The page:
Measure for Measure

Noting should go wrong when you bring together a cast that includes Tom McCamus, Lucy Peacock, Brent Carver, Patrick Galligan, Steven Sutcliffe and Michelle Giroux, and then add in Roy Lewis, Karen Robinson, Charlie Gallant, Serena Parmar and Mark Crawford with George Meany to provide the music. And nothing did go wrong. It was hard to believe that we were at the first preview, it was so polished. But when you get a group of experienced professional like this, you get a professional result.

The only odd thing about the production was having the audience sit on the stage looking out to where the audience normally sits. But after the first moments of feeling unbalanced, the result was a great intimacy. Even in the third row, you felt could almost touch the cast members.

Lucy Peacock was so believable as the Duchess, it was easy to forget the role had been written for a Duke. Tom McCamus was brilliantly sleazy as Lord Angelo, sliding quickly from upright man to harasser and blackmailer. Michele Giroux was especially   memorable when she asked the perennial question “Who will believe me?”, particularly relevant in these days of Trump and Ghomeshi.

It was a delight to see Brent Carver as Lucio and Steven Sutcliffe as Pompey. Mark Crawford is someone I have not seen before, but I will look for him in future after seeing his as Elbow and Barnardine. Generally, I have not thought of Measure for Measure as a comedy, but these three actors definitely bought the comedy forward.

There were no weak links and the overall result was a great production of a rarely performed Shakespeare play. Graham Abbey deserves congratulations for bringing his vision to life.

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About cathyriggall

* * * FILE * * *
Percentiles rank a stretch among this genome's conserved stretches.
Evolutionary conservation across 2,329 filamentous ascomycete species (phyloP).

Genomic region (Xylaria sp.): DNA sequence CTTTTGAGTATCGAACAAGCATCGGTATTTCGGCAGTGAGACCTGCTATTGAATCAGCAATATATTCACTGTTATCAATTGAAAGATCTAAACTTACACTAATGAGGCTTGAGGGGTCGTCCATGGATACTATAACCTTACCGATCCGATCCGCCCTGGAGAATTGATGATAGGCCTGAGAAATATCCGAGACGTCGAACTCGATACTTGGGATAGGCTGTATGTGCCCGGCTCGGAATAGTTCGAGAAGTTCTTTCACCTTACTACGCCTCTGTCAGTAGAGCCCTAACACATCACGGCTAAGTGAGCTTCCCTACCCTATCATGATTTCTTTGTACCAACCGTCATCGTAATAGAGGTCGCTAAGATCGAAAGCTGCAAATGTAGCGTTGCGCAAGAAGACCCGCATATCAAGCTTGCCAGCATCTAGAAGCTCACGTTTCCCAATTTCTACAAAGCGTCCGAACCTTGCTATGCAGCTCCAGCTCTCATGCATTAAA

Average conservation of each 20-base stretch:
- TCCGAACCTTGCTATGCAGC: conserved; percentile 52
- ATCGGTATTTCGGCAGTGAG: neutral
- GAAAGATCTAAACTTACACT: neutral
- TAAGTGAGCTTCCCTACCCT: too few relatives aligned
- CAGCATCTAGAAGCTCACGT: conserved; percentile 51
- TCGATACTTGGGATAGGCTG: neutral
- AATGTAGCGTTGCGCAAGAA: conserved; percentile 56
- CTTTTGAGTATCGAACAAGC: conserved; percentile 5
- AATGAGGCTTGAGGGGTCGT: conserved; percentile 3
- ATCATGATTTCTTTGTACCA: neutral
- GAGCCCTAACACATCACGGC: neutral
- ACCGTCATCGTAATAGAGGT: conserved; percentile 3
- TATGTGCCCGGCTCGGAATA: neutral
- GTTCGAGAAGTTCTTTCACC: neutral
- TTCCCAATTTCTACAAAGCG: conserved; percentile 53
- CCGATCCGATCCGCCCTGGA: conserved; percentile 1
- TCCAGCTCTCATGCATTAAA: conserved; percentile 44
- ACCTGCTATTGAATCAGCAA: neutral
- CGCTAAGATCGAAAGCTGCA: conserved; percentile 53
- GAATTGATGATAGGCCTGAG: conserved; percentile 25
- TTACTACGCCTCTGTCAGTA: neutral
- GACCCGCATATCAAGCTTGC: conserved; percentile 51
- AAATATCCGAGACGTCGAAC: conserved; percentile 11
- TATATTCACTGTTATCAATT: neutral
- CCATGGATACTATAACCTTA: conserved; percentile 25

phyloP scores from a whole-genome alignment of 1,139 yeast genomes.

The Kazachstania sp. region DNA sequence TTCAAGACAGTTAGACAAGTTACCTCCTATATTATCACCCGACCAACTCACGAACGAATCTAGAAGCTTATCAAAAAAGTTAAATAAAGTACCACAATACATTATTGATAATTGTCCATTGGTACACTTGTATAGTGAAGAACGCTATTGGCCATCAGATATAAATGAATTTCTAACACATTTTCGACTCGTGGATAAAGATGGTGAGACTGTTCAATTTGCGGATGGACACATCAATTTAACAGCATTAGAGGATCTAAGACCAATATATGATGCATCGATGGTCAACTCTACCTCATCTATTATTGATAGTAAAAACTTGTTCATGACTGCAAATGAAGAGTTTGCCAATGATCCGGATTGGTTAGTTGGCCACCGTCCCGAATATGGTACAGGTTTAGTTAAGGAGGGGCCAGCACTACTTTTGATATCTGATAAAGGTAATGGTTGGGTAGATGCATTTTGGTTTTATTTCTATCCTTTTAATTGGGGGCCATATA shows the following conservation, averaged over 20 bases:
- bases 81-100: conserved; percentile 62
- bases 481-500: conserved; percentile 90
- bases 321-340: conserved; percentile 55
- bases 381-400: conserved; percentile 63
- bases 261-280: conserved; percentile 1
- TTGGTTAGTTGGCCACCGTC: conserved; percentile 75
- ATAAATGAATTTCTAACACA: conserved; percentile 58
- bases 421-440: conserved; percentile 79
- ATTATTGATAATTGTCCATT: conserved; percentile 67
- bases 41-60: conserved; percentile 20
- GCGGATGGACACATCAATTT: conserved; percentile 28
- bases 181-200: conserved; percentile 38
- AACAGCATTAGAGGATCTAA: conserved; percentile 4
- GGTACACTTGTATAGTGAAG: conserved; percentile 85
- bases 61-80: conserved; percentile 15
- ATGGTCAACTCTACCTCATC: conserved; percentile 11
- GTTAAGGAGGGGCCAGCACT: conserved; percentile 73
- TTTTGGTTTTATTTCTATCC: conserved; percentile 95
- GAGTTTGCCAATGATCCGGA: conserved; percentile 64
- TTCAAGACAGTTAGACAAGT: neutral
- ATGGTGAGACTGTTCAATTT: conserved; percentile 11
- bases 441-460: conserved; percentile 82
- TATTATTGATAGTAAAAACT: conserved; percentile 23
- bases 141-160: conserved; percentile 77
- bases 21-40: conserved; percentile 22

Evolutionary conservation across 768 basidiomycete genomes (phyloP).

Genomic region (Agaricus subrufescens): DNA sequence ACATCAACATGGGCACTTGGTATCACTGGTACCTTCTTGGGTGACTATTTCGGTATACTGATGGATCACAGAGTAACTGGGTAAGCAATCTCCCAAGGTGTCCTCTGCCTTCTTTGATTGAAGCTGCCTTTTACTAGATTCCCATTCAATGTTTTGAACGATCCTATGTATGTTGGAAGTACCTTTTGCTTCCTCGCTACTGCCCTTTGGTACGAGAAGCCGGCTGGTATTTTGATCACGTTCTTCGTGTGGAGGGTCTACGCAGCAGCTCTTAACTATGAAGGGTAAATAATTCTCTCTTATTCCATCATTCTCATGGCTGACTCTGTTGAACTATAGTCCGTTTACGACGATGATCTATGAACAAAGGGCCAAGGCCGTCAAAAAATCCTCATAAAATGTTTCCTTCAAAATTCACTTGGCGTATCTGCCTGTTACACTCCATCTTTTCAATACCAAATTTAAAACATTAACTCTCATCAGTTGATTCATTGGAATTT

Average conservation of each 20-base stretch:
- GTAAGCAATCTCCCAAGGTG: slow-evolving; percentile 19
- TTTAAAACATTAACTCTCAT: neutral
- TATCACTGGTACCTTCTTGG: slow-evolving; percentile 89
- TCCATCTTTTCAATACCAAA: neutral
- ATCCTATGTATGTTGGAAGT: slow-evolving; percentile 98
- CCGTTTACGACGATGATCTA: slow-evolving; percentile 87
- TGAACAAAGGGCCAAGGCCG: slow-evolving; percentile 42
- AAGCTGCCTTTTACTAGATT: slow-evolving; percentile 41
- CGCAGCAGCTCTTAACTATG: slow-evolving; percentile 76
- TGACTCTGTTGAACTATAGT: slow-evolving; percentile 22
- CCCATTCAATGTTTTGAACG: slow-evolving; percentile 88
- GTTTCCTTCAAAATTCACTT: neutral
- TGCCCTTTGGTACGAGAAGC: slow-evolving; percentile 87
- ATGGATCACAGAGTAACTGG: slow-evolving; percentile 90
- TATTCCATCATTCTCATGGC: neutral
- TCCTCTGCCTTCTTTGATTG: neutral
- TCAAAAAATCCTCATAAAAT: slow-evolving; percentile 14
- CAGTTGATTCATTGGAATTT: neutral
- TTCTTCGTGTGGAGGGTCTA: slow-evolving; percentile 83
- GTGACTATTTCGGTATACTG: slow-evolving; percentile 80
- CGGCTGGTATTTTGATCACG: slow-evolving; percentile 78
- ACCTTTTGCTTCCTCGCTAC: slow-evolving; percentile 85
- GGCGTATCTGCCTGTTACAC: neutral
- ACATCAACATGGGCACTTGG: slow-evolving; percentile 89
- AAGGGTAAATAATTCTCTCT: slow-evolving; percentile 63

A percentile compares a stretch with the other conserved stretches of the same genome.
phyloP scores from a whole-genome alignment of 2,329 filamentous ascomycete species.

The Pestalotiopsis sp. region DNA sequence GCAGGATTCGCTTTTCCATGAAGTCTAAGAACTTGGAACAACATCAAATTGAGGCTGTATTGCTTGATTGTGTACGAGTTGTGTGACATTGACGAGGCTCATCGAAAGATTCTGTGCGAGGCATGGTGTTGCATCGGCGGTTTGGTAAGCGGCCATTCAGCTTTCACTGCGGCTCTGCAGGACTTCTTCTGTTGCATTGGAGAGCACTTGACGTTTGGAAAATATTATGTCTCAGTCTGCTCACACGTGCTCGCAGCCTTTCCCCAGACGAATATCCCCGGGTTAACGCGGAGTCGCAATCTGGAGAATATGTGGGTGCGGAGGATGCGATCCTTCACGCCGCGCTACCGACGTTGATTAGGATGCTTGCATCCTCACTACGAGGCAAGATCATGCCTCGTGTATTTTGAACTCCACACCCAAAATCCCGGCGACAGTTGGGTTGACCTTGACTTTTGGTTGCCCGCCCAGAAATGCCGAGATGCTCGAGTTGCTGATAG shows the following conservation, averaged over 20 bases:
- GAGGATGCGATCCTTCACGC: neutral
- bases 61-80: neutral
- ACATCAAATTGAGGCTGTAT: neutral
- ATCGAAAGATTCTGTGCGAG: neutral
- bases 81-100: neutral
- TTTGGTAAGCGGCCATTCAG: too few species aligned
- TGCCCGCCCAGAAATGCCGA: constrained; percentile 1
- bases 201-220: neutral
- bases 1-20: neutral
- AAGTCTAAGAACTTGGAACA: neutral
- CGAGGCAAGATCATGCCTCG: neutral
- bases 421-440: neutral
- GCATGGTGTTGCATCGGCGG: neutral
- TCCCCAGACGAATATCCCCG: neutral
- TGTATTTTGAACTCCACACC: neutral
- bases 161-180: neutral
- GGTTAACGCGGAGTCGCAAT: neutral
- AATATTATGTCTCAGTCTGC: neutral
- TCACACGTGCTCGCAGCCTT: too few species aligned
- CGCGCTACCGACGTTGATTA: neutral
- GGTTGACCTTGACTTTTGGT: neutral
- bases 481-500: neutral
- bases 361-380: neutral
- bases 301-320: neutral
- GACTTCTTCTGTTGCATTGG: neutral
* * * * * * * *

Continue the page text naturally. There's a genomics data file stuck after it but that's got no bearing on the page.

Theatre junkie, who thinks live theatre is the ultimate form of living on the edge. You never know what will happen when an actor steps on the stage.
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One Response to Measure for Measure

  1. keithhpotter says:

    I find this a rather difficult play and I was disappointed by the Stratford version – Tom Rooney was my “Dream Team” Angelo, but it just didn’t work, neither his Angelo nor the production as a whole, which was full of irrelevant cute bits. I don’t think Martha Henry was comfortable with the play, or else she would have done something as wonderful as she did with “All My Sons”.

    This was much better. Tom McCamus nailed the Angelo I’d looked for from Rooney and the overall production. I have no idea how you’d play Isabella – virtuous and religious virgin who creates lust in the cold-fish Angelo – Michele Giroux got the virgin, but the reason for the lust is hard to combine with that. I don’t think she quite got it, but I have no idea what, or who to suggest for the role. The Lucio subplot seems a poor fit. It might make sense if Lucio is intended to play to Groundlings, like Caliban in the Tempest. Brent Carver was delightfully sleazy in the role.

    The setting is weird, though. It is very intimate, with most of the audience sharing the stage with the actors, but you have the large audience space of the Wintergarden rearing up behind the action. If they could not find a more appropriately-sized venue, I wish they had dropped the curtain and had everything enclosed on the stage.

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